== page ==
Report: The Rail Strike and American Energy
America’s rail workers may decide tomorrow if they will strike for better working conditions. Tensions have been building in the rail industry since 2019 when their last contract expired. According to the Surface Transportation Board, railroads cut their workforce by a third--some 45,000 jobs--in the last six years. The crew shortages have put a huge burden on the remaining workers and performance has suffered along with them. “Overall on-time performance for the big four U.S. Class I railroads has fallen from a pre-pandemic average of 85% to just 67% in the last week of May 2022, as crew shortages continue to plague rail service,” reports Trains. The Wall Street Journal reports that the biggest stumbling block isn’t pay, but attendance. One rail worker said this about his grievances: “As a railroad worker I've lived in my car, worked nights weekends holidays [sic], missed my kids games, birthdays, fought fires, walked miles in blizzards, seen lives lost, never knowing when I'll be home, given my health, these are reasons I deserve a fair contract.”
Earlier in the summer, Biden appointed an emergency board to mediate between labor and management to no avail. The White House is now trying to broker a deal before 12:01 am on Friday when the strike or lockout begins. Many of the smaller unions in the sector have announced deals in line with the administration’s emergency board suggestions. However, two holdouts remain: the Transportation Division of the International Association of Sheet Metal, Air, Rail, and Transportation Workers (SMART-TD) and the Brotherhood of Locomotive Engineers and Trainmen. These unions comprise a whopping 60% (70,000 people) of the rail system’s workforce. The Association of American Railroads estimates that a strike could cost $2 billion a day.
About a third of US freight moves through the American rail system. While many sectors of the economy will feel the impact of the strike, the electricity sector is particularly exposed. Nearly 70% of American coal moves by rail and coal makes up for one-fifth of America’s electricity. What impact will a rail strike have on the American electricity sector? Here’s what Grid Brief, with analysis from the Radiant Energy Group, has found.
The regions most reliant on rail for coal are the Midwest, Texas, and the Southeast.
Rail dependence on coal strongly overlaps with dependence on coal for electricity generation by state.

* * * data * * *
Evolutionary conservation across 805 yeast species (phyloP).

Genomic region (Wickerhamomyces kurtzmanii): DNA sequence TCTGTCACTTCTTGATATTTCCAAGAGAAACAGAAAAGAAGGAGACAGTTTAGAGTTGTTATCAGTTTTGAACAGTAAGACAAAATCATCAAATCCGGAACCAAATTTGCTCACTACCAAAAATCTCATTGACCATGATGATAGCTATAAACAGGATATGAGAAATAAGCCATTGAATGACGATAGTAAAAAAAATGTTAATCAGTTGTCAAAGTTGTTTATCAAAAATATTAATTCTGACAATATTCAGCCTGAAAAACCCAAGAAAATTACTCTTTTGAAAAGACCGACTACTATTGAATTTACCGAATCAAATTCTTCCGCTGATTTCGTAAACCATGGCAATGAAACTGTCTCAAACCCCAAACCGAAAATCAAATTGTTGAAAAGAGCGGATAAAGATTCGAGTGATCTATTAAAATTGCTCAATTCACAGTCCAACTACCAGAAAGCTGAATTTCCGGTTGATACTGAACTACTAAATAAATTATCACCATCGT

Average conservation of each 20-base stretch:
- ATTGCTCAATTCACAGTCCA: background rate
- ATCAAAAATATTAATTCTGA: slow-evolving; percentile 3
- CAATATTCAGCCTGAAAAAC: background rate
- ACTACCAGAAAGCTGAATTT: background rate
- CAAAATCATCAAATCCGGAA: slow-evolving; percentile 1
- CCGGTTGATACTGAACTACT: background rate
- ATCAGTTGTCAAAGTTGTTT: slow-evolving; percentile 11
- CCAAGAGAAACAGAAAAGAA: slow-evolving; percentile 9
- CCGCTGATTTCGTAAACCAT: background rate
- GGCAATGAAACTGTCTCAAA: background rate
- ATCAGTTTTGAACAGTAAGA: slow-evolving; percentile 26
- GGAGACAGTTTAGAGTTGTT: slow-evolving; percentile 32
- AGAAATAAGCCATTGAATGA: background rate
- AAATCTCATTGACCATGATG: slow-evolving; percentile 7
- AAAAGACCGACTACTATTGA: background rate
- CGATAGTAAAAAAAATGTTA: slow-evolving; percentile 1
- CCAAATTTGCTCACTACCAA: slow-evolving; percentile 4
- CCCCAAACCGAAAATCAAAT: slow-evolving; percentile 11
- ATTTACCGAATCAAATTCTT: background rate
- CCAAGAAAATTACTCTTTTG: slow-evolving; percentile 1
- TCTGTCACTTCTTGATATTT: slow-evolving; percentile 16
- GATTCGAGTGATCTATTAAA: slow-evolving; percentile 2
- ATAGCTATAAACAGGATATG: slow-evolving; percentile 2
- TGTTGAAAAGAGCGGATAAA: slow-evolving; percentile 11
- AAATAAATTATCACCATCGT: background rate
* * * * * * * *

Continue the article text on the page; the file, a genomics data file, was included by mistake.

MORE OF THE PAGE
Not all balancing authorities within these regions are the same, however. The Midcontinent Independent System Operator, which stretches from the top of Minnesota to the bottom of Louisiana, is the most reliant on coal for electricity. Last year it imported 93 million tons (or 6200 train loads) of coal by rail. MISO has also been one of the regions struggling the most with reliability--and one where winter sees demand rise.
MISO also depends on imports from PJM (covering much of the southeast and northern Illinois), which imported the fifth most coal by rail last year. The Southwest Power Pool, second in last year’s coal by rail imports, often imports power from MISO.
Yet coal plants tend to have one to three months' worth of coal in storage. The strike will come when it’s neither too hot nor too cold. And the burn rate for coal is about average for this time of year.
“Although coal stockpiles have fallen sharply in the last two years, a majority of power plants continue to maintain enough storage to weather a month-long disruption to supply,” said Sid Bagga, a data scientist at Radiant Energy Group. "But even absent the threat of immediate outages, coal generators will likely respond to the supply cutoff by raising their bids in electricity markets.” A prolonged strike could force already high electricity prices upward.
When we look at coal mining, the picture darkens. The coal industry has been vocal about the risk the strike poses to them. “Ongoing rail service issues continue to threaten coal deliveries, impeding the delivery of essential fuel as utilities work to shield consumers from soaring natural gas prices and build up stockpiles to ensure they have the fuel security needed for the winter,” National Mining Association CEO Rich Nolan said. Ernie Thrasher, CEO of Xcoal Energy & Resources, America’s biggest coal exporter, said, “No coal is going to move until these guys go back to work.”
According to a report from AAR, “Because coal mines typically only have storage capacity equal to a few days of output, many of the approximately 38,000 employees of the coal mining industry could face layoffs in the early stages of a rail shutdown.”
As for utilities, the major industry trade group, the Edison Electric Institute, said, “U.S. freight rail is critical to…our sector, and a network shutdown of any length would have far-reaching effects not only on the economy but also on our ability to source critical equipment and material.” S&P Global reports that 75% of the coal that went to utilities for the first half of 2022 moved by rail.
Moving away from coal, New England is vulnerable when it comes to natural gas, crude, and other fuels, which it receives via rail due to a lack of pipeline capacity. "New England receives most of the natural gas it uses to heat homes and light stoves by rail [...] making it vulnerable to a stoppage," reports Reuters. ISO-NE, the region's grid operator, often relies on oil for winter reliability.
If the strike becomes protracted, then more problems blossom. Railroads already struggle to deliver on time and a strike will add new complications to ordering and scheduling. As we learned during Covid, no industrial sector--least of all logistics--works like an on/off switch. A long strike could interfere with winter reliability plans for multiple balancing authorities and grid operators.
The window of time between the “emergency” and “crisis” phase of a rail strike is slim. And it hinges on how the situation is handled.